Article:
Canadian Stocks Decline as Gold Shares Post 10th Loss in 11 Days

Canadian stocks fell, trimming a weekly gain, as gold shares dropped for the 10th time in 11 days following slower-than-estimated U.S. inflation and before European finance ministers meet to discuss a Greek bailout.

Barrick Gold Corp., the world’s largest gold producer, dropped 2.4 percent as the metal declined. Canadian Natural Resources Ltd., Canada’s second-largest energy company by market value, rose 0.8 percent as crude oil and natural gas advanced. Enbridge Inc., Canada’s largest pipeline company, dropped 4.1 percent after reporting earnings that missed estimates.

The S&P/TSX Composite Index decreased 27.29 points, or 0.2 percent, to 12,458.30, reducing its weekly increase to 0.6 percent. The gauge erased gains after the Wall Street Journal reported the International Monetary Fund will contribute less to a Greek bailout than to previous rescues.

“All eyes are on Greece,” Brian Huen, a managing partner at Red Sky Capital Management Ltd. in Toronto, said in a telephone interview. The firm oversees about C$55 million ($55 million). “It’s obviously getting people nervous. Greece is not the only problem in the EU. You’ve got Portugal, you’ve got Spain that are potential problems. If you can’t figure one piece of the puzzle out that’s so small, how are you going to figure out those other problems?”

The index has advanced eight of the past nine weeks as improving U.S. employment, manufacturing and housing data overshadowed the European debt crisis. Seventy-four percent of Canadian exports went to the U.S. last year, according to Statistics Canada.

Smaller Contribution

The IMF is likely to contribute 10 percent of a 130 billion-euro ($171 billion) aid package for Greece, the Wall Street Journal said today, citing people familiar with the matter. The organization paid 27 percent of Greece’s 110 billion-euro bailout in 2010, the newspaper said.

Stocks had risen around the world earlier after Italian Prime Minister Mario Monti, German Chancellor Angela Merkel and Greek Prime Minister Lucas Papademos expressed optimism today that an agreement on a Greece bailout can be reached on Feb. 20.

The S&P/TSX Gold Index slumped 1.6 percent, extending its loss since Feb. 2 to 6.3 percent. U.S. consumer prices increased 0.2 percent in January, the Labor Department said today. Economists forecast a 0.3 percent rise in the inflation gauge, according to the median estimate in a Bloomberg survey.

Barrick dropped 2.4 percent to C$46.83. Agnico-Eagle Mines Ltd., which operates in Canada, Mexico and Finland, declined 3.6 percent to C$35.27. NovaGold Resources Inc., which is developing projects in Alaska and British Columbia, lost 3.7 percent to C$8.41.

Metals, Coal

Teck Resources Ltd., Canada’s largest base-metals and coal producer, decreased 2.9 percent to C$38.30 as copper retreated for a sixth day on the Comex in New York, the longest slump since August.

Natural-gas futures on the New York Mercantile Exchange extended their two-day surge to 11 percent a day after the U.S. reported a bigger drop in inventories than most analysts in a Bloomberg survey had forecast. Crude oil climbed to a nine-month high.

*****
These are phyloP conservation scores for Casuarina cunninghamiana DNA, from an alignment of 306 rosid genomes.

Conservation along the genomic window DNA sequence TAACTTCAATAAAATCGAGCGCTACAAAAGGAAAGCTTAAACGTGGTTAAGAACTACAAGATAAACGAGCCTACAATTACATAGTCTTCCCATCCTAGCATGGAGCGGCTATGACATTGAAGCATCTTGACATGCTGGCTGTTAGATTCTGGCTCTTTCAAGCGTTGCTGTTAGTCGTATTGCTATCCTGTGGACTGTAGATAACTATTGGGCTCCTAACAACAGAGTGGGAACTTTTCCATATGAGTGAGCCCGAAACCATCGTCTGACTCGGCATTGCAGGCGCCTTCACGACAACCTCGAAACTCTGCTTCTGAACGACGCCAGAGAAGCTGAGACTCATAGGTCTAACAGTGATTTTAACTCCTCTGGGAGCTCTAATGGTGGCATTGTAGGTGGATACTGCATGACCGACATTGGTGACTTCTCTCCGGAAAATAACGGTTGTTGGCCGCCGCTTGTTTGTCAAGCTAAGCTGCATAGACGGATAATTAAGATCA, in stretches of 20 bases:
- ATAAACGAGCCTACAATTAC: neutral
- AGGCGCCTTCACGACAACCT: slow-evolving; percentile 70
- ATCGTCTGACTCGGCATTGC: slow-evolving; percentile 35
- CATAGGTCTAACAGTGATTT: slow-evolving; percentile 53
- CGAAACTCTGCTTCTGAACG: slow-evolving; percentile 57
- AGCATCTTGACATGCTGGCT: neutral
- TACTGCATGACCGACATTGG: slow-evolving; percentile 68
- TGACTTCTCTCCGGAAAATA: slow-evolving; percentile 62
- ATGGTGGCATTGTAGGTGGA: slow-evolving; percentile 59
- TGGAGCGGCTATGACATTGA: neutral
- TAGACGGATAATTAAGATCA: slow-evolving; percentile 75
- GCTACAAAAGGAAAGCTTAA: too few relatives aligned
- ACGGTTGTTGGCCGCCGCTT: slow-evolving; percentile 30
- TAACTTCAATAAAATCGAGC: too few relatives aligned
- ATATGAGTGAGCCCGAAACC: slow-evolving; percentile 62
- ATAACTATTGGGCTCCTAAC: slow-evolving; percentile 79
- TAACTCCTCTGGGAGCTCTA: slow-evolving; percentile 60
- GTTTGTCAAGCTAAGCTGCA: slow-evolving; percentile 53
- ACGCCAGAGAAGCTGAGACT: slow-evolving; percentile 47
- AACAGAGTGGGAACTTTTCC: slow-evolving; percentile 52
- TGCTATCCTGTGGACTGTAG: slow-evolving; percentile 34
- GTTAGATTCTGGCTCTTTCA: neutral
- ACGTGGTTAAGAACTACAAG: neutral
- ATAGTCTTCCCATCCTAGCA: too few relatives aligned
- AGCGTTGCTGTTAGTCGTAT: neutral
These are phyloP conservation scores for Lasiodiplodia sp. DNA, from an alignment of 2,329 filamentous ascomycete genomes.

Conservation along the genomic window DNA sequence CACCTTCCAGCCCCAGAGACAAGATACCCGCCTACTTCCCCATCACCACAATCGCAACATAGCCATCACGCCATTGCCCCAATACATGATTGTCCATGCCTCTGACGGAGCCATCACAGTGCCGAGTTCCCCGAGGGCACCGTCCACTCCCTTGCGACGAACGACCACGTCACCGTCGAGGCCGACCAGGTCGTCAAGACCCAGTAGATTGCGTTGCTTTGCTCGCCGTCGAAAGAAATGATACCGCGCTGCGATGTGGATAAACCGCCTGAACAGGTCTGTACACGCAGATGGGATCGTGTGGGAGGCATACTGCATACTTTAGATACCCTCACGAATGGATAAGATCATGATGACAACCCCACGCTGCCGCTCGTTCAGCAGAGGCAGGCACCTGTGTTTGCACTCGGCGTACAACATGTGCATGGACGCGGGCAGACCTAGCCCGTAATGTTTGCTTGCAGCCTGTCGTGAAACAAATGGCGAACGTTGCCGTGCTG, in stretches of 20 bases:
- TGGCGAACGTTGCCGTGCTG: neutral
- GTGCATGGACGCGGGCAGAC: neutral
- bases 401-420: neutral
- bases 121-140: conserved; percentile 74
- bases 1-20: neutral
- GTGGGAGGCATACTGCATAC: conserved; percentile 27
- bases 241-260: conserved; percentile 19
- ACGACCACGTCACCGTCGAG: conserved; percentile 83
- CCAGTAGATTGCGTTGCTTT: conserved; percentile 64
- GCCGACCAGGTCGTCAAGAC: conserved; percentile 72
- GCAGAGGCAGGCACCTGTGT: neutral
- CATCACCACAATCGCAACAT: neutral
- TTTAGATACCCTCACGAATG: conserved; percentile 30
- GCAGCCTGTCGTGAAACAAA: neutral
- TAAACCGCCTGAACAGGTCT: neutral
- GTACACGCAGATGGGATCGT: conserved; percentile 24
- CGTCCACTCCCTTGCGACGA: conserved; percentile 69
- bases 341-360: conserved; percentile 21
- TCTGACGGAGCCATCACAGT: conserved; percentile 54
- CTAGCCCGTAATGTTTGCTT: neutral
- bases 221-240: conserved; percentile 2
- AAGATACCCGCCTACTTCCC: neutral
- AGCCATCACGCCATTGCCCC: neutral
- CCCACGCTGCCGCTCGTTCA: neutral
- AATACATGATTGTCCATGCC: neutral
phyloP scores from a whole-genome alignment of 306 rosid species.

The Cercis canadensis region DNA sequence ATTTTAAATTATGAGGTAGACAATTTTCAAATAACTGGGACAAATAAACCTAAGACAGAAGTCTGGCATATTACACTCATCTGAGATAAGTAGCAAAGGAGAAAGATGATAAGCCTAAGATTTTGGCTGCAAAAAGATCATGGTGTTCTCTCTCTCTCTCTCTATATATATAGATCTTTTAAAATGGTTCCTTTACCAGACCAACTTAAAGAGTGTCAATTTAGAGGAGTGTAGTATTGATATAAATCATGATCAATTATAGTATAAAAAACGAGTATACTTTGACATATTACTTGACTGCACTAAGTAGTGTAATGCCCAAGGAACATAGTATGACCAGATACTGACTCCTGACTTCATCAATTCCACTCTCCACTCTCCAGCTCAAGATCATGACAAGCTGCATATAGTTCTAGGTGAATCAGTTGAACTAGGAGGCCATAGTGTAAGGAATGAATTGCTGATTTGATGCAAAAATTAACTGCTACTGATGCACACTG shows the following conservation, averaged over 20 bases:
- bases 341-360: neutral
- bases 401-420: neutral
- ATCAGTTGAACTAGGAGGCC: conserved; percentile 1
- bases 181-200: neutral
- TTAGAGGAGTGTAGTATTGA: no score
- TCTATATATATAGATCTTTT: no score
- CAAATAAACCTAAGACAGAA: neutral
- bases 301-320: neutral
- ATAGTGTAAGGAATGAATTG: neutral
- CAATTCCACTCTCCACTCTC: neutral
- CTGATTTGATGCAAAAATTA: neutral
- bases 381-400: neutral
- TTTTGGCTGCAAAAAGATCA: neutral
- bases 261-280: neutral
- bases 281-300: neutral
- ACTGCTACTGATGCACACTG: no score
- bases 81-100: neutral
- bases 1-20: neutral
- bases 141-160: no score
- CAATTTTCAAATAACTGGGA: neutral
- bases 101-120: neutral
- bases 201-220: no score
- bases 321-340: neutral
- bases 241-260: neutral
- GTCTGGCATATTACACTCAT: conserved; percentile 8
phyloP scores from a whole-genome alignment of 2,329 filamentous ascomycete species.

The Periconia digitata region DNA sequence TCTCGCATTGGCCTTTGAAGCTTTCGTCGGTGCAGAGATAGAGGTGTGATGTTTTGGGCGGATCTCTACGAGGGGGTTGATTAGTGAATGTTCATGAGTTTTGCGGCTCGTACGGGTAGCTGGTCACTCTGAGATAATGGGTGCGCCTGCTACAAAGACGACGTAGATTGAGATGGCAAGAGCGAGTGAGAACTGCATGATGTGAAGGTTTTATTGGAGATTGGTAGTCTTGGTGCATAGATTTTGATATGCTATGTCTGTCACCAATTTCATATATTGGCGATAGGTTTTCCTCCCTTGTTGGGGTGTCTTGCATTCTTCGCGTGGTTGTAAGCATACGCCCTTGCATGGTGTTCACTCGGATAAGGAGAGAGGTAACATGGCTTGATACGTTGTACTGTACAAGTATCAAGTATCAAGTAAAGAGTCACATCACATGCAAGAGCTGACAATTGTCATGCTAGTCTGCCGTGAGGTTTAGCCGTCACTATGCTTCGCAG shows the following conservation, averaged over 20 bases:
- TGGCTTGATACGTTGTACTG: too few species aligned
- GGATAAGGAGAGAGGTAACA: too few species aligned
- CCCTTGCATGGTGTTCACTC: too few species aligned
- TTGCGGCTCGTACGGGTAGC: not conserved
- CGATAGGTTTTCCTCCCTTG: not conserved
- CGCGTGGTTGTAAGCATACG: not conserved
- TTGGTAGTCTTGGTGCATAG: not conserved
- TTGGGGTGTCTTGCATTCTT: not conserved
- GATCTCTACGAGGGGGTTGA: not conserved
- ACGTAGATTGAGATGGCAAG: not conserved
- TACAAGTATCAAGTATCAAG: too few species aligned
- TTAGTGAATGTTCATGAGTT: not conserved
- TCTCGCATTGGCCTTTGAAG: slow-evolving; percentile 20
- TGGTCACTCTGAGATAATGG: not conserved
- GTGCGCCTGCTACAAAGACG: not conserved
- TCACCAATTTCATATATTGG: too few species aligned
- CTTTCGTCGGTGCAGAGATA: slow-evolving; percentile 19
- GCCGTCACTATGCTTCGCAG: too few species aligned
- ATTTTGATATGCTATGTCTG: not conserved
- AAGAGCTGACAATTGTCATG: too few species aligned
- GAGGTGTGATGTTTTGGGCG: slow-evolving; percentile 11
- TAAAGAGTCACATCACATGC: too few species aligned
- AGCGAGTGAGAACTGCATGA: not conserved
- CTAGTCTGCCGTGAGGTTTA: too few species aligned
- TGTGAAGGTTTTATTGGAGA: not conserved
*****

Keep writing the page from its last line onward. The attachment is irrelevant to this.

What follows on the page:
Canadian Natural rose 0.8 percent to C$37.38. Talisman Energy Inc., an oil and gas producer with operations in North America, the North Sea and Indonesia, gained 1.6 percent to C$13.60.

PetroBakken Energy Ltd., a western Canadian oil and gas producer, jumped 5.3 percent to C$15.42 after agreeing to sell some of its Saskatchewan assets to Crescent Point Energy Corp. for C$427 million. Petrobank Energy & Resources Ltd., PetroBakken’s largest shareholder, rose 5.3 percent to C$15.38. Crescent Point dropped 1.9 percent to C$45.59.

Strike in Yemen

Calvalley Petroleum Inc., which operates in Yemen, soared 19 percent to C$1.60 after plunging 19 percent Feb. 14. Workers have suspended a strike at the Masila oil field, which had disrupted oil transportation in the country, according to a government official who declined to be identified because he is not authorized to speak on the matter.

Enbridge, Keyera Corp., and Fairfax Financial Holdings Ltd. retreated after reporting earnings that trailed analysts’ estimates in Bloomberg surveys.

Enbridge lost 4.1 percent, the most since February 2009, to C$37.58 after reporting fourth-quarter profit that trailed the average analyst estimate by 6.1 percent, excluding certain items. The company also said Noverco Inc. plans to sell a third of its stake in Enbridge. Caisse de Depot et Placement du Quebec and Enbridge together own Noverco.

Natural Gas

Keyera, a natural gas marketing company, slumped 5.6 percent, the most since March 2009, to C$44.75 after reporting a fourth-quarter loss. All five analysts in a Bloomberg survey had forecast a profit.

Fairfax Financial, an insurance holding company, slipped 4.3 percent to C$400 after saying it lost $771.5 million in the fourth quarter. The loss was the most in a quarter since at least 2000.

Propane distributor Superior Plus Corp. jumped 8.6 percent to C$6.43 after reporting fourth-quarter financial results. Unseasonably warm weather in North America reduced cash flow less than analysts may have forecast, Damir Gunja, an analyst at Toronto-Dominion Bank, said in a note to clients.

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